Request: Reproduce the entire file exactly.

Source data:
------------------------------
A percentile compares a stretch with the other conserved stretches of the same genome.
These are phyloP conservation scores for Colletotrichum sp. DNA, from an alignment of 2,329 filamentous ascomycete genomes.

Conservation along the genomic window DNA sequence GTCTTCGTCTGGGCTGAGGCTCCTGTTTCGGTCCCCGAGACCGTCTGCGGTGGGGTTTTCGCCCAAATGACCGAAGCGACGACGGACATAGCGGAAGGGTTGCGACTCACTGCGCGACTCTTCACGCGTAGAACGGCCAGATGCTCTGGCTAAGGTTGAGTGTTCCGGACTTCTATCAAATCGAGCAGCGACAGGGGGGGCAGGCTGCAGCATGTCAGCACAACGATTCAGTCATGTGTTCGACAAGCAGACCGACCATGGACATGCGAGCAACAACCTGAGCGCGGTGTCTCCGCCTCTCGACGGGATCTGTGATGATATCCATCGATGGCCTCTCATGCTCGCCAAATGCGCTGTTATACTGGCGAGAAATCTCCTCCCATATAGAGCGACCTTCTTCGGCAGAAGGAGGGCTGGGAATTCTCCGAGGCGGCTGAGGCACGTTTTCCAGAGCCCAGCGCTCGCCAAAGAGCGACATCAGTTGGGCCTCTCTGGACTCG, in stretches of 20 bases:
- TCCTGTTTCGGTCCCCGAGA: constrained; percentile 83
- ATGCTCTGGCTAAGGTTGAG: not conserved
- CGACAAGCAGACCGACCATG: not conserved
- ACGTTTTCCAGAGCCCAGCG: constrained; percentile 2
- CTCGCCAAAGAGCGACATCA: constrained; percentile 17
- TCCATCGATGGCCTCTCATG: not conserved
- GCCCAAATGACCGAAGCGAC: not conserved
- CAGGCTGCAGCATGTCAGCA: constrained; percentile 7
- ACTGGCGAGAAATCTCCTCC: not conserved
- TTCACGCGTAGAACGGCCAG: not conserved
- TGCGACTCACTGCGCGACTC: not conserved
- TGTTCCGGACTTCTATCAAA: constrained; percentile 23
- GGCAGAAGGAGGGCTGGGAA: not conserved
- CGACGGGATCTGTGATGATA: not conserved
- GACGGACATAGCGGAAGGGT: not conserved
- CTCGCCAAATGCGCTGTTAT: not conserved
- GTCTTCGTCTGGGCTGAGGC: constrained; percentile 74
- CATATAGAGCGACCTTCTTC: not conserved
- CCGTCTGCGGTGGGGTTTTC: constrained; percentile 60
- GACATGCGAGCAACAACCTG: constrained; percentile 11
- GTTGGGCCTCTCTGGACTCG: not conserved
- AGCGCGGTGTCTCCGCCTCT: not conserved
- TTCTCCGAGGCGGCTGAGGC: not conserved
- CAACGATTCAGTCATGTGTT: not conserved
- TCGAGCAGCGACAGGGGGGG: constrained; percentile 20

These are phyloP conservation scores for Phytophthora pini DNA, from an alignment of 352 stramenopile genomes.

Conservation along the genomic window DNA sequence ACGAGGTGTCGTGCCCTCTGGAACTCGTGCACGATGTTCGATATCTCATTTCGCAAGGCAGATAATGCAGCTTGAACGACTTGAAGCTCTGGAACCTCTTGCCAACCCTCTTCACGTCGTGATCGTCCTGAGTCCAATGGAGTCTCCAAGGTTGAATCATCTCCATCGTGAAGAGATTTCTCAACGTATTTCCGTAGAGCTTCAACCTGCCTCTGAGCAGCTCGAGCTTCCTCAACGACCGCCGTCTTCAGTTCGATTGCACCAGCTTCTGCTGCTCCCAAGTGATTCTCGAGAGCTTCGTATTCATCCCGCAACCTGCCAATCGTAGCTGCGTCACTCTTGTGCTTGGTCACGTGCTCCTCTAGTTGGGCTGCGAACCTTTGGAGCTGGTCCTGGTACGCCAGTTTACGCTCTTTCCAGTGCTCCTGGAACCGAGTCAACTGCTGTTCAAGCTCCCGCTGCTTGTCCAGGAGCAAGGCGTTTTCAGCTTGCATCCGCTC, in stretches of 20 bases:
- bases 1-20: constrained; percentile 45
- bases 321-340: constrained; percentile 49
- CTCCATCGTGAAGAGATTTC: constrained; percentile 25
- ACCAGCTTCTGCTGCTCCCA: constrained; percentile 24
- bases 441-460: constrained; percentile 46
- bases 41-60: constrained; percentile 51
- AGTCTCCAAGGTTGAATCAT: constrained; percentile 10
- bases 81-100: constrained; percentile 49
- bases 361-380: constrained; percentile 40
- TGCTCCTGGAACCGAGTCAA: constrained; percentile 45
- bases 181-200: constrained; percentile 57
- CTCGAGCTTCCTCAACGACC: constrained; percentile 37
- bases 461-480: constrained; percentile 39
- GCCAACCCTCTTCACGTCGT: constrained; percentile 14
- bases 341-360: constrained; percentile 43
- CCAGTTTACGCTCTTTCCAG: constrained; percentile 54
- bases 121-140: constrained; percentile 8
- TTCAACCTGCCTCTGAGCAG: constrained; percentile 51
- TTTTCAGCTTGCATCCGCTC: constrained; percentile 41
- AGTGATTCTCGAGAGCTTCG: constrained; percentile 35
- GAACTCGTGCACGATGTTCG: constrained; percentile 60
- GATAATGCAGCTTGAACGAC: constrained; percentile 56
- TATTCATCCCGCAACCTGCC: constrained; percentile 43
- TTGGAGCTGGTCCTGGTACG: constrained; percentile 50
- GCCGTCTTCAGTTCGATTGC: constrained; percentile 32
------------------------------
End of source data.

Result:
A percentile compares a stretch with the other conserved stretches of the same genome.
These are phyloP conservation scores for Colletotrichum sp. DNA, from an alignment of 2,329 filamentous ascomycete genomes.

Conservation along the genomic window DNA sequence GTCTTCGTCTGGGCTGAGGCTCCTGTTTCGGTCCCCGAGACCGTCTGCGGTGGGGTTTTCGCCCAAATGACCGAAGCGACGACGGACATAGCGGAAGGGTTGCGACTCACTGCGCGACTCTTCACGCGTAGAACGGCCAGATGCTCTGGCTAAGGTTGAGTGTTCCGGACTTCTATCAAATCGAGCAGCGACAGGGGGGGCAGGCTGCAGCATGTCAGCACAACGATTCAGTCATGTGTTCGACAAGCAGACCGACCATGGACATGCGAGCAACAACCTGAGCGCGGTGTCTCCGCCTCTCGACGGGATCTGTGATGATATCCATCGATGGCCTCTCATGCTCGCCAAATGCGCTGTTATACTGGCGAGAAATCTCCTCCCATATAGAGCGACCTTCTTCGGCAGAAGGAGGGCTGGGAATTCTCCGAGGCGGCTGAGGCACGTTTTCCAGAGCCCAGCGCTCGCCAAAGAGCGACATCAGTTGGGCCTCTCTGGACTCG, in stretches of 20 bases:
- TCCTGTTTCGGTCCCCGAGA: constrained; percentile 83
- ATGCTCTGGCTAAGGTTGAG: not conserved
- CGACAAGCAGACCGACCATG: not conserved
- ACGTTTTCCAGAGCCCAGCG: constrained; percentile 2
- CTCGCCAAAGAGCGACATCA: constrained; percentile 17
- TCCATCGATGGCCTCTCATG: not conserved
- GCCCAAATGACCGAAGCGAC: not conserved
- CAGGCTGCAGCATGTCAGCA: constrained; percentile 7
- ACTGGCGAGAAATCTCCTCC: not conserved
- TTCACGCGTAGAACGGCCAG: not conserved
- TGCGACTCACTGCGCGACTC: not conserved
- TGTTCCGGACTTCTATCAAA: constrained; percentile 23
- GGCAGAAGGAGGGCTGGGAA: not conserved
- CGACGGGATCTGTGATGATA: not conserved
- GACGGACATAGCGGAAGGGT: not conserved
- CTCGCCAAATGCGCTGTTAT: not conserved
- GTCTTCGTCTGGGCTGAGGC: constrained; percentile 74
- CATATAGAGCGACCTTCTTC: not conserved
- CCGTCTGCGGTGGGGTTTTC: constrained; percentile 60
- GACATGCGAGCAACAACCTG: constrained; percentile 11
- GTTGGGCCTCTCTGGACTCG: not conserved
- AGCGCGGTGTCTCCGCCTCT: not conserved
- TTCTCCGAGGCGGCTGAGGC: not conserved
- CAACGATTCAGTCATGTGTT: not conserved
- TCGAGCAGCGACAGGGGGGG: constrained; percentile 20

These are phyloP conservation scores for Phytophthora pini DNA, from an alignment of 352 stramenopile genomes.

Conservation along the genomic window DNA sequence ACGAGGTGTCGTGCCCTCTGGAACTCGTGCACGATGTTCGATATCTCATTTCGCAAGGCAGATAATGCAGCTTGAACGACTTGAAGCTCTGGAACCTCTTGCCAACCCTCTTCACGTCGTGATCGTCCTGAGTCCAATGGAGTCTCCAAGGTTGAATCATCTCCATCGTGAAGAGATTTCTCAACGTATTTCCGTAGAGCTTCAACCTGCCTCTGAGCAGCTCGAGCTTCCTCAACGACCGCCGTCTTCAGTTCGATTGCACCAGCTTCTGCTGCTCCCAAGTGATTCTCGAGAGCTTCGTATTCATCCCGCAACCTGCCAATCGTAGCTGCGTCACTCTTGTGCTTGGTCACGTGCTCCTCTAGTTGGGCTGCGAACCTTTGGAGCTGGTCCTGGTACGCCAGTTTACGCTCTTTCCAGTGCTCCTGGAACCGAGTCAACTGCTGTTCAAGCTCCCGCTGCTTGTCCAGGAGCAAGGCGTTTTCAGCTTGCATCCGCTC, in stretches of 20 bases:
- bases 1-20: constrained; percentile 45
- bases 321-340: constrained; percentile 49
- CTCCATCGTGAAGAGATTTC: constrained; percentile 25
- ACCAGCTTCTGCTGCTCCCA: constrained; percentile 24
- bases 441-460: constrained; percentile 46
- bases 41-60: constrained; percentile 51
- AGTCTCCAAGGTTGAATCAT: constrained; percentile 10
- bases 81-100: constrained; percentile 49
- bases 361-380: constrained; percentile 40
- TGCTCCTGGAACCGAGTCAA: constrained; percentile 45
- bases 181-200: constrained; percentile 57
- CTCGAGCTTCCTCAACGACC: constrained; percentile 37
- bases 461-480: constrained; percentile 39
- GCCAACCCTCTTCACGTCGT: constrained; percentile 14
- bases 341-360: constrained; percentile 43
- CCAGTTTACGCTCTTTCCAG: constrained; percentile 54
- bases 121-140: constrained; percentile 8
- TTCAACCTGCCTCTGAGCAG: constrained; percentile 51
- TTTTCAGCTTGCATCCGCTC: constrained; percentile 41
- AGTGATTCTCGAGAGCTTCG: constrained; percentile 35
- GAACTCGTGCACGATGTTCG: constrained; percentile 60
- GATAATGCAGCTTGAACGAC: constrained; percentile 56
- TATTCATCCCGCAACCTGCC: constrained; percentile 43
- TTGGAGCTGGTCCTGGTACG: constrained; percentile 50
- GCCGTCTTCAGTTCGATTGC: constrained; percentile 32